A bill eliminating the terms 'Oriental' and 'Negro' from federal documents sailed through Congress with bipartisan support and was signed by President Obama last week. Now, official documents will use the words 'Asian American' and 'African American.' Mae Ngai, Lung Professor of Asian American studies and professor of history at Columbia University, says the move is long overdue.
"It's a welcome change. It's symbolic, of course, but nobody wants to be insulted, even if it's symbolically."
Ngai explains that "the Orient" was a European invention to describe Asia and draw divisions between the two.
"They did that to contrast what they thought was 'Oriental' to what they thought was European. It was always a term that was a Eurocentric term, it was always a term that defined the West as being superior to the East. It was not just directional, but relational. It's a term that's always been freighted with ideas of inferiority."
Neal Lester, Director of Project Humanities and Foundation Professor of English at Arizona State University, says the problem with the term 'Negro' isn't as straightforward.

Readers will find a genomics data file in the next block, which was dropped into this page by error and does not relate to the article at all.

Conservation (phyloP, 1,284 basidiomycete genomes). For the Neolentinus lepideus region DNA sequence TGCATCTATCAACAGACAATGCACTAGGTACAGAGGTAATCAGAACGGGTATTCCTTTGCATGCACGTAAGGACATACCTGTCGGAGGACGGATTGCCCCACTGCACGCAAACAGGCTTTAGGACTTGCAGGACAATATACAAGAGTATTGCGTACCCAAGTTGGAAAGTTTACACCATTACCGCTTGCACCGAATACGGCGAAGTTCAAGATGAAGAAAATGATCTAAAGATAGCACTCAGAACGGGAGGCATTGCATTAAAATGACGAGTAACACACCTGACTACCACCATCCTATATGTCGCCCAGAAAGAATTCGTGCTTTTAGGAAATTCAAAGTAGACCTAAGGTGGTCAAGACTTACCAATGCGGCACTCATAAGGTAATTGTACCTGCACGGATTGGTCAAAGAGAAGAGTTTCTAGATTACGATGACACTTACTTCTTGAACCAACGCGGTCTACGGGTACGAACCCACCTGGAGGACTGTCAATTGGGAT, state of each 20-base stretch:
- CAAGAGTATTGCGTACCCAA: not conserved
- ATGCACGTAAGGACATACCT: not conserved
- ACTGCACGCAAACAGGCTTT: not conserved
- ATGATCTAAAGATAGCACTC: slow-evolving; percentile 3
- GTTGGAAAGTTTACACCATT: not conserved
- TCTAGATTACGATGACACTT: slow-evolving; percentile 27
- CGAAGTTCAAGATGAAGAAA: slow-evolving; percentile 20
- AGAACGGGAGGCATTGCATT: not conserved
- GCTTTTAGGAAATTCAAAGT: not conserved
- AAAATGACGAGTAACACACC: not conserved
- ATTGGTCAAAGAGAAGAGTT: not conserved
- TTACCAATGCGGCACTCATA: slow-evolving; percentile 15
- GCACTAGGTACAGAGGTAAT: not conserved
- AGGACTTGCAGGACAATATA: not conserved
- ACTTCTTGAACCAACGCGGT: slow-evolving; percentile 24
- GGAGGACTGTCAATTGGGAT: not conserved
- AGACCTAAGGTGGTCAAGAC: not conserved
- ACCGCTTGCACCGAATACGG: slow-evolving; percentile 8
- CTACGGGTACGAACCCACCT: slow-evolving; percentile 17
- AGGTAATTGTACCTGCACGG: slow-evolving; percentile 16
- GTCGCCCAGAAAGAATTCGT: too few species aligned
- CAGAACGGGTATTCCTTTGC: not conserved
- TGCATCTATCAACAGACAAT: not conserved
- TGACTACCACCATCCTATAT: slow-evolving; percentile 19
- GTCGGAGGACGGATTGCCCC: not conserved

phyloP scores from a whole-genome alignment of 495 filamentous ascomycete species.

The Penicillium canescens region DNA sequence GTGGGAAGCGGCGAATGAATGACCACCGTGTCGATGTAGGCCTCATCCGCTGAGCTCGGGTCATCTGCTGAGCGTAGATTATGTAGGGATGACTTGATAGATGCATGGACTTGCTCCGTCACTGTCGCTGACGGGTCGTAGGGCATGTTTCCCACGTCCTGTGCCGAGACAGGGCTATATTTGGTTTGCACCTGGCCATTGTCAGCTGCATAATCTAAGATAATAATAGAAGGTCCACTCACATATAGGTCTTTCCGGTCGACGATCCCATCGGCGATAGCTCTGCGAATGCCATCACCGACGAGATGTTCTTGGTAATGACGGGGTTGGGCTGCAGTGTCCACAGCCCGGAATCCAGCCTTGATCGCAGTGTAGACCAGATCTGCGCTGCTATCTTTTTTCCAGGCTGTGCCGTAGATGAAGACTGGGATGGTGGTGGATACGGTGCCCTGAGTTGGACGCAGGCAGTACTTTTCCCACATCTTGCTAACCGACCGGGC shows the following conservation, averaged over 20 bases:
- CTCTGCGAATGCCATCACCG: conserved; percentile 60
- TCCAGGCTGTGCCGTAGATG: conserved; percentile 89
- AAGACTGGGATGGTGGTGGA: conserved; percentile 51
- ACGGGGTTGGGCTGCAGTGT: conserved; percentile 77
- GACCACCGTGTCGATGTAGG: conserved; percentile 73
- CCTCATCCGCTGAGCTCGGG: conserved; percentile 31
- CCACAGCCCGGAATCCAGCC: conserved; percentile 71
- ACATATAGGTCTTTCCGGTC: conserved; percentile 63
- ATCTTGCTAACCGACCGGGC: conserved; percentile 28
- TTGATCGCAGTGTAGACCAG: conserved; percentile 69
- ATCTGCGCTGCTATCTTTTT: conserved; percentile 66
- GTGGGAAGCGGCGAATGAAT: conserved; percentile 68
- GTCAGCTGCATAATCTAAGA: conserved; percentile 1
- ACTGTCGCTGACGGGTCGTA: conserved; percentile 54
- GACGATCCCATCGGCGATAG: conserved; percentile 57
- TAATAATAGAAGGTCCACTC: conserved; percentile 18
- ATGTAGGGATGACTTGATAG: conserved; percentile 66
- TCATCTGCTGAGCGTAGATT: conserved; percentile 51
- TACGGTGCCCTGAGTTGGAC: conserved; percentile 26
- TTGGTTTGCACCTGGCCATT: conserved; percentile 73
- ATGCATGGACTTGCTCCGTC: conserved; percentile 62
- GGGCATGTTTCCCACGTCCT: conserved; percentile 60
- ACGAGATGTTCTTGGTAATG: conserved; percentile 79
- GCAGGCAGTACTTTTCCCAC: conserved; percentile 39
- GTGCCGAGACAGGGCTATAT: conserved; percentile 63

"It was, in fact, embraced by organizations like the NAACP or even the United Negro College Fund. So I guess I was a little surprised, because it doesn't seem for me to be in the same category as, say, 'oriental' or 'Indian.' It certainly connotes and denotes a certain historical moment."
That moment was decades ago, when 'Negro' was more broadly used in the '50s and '60s. It superseded the use of 'Colored,' which Lester explains is much more closely tied with the Jim Crow South and thus more closely tied to racism.
"As we're talking about language, we're also talking about how people are treated in the country. So I guess the updating makes sense. But for African Americans, that naming has been so complicated. [...] The treatment of black people, whether you are of African descent or not, has been consistent in this country, and I think that's the issue: How does the identity match how you're being treated in this country?"
Lester stresses that, despite, or because of, that complication, it's critical we pay attention to our language and how we yield it.
"When we stop thinking about language, when we stop thinking about words, then we stop thinking. And it doesn't mean that words can capture everything that we experience, but it's certainly needs to be something we're more conscious of. One of the things as an English teacher I recognize is that people don't care about words now. But words matter. Words have always mattered. Words will continue to matter."
In this River to River interview, host Ben Kieffer talks with Ngai and Lester about racism and language.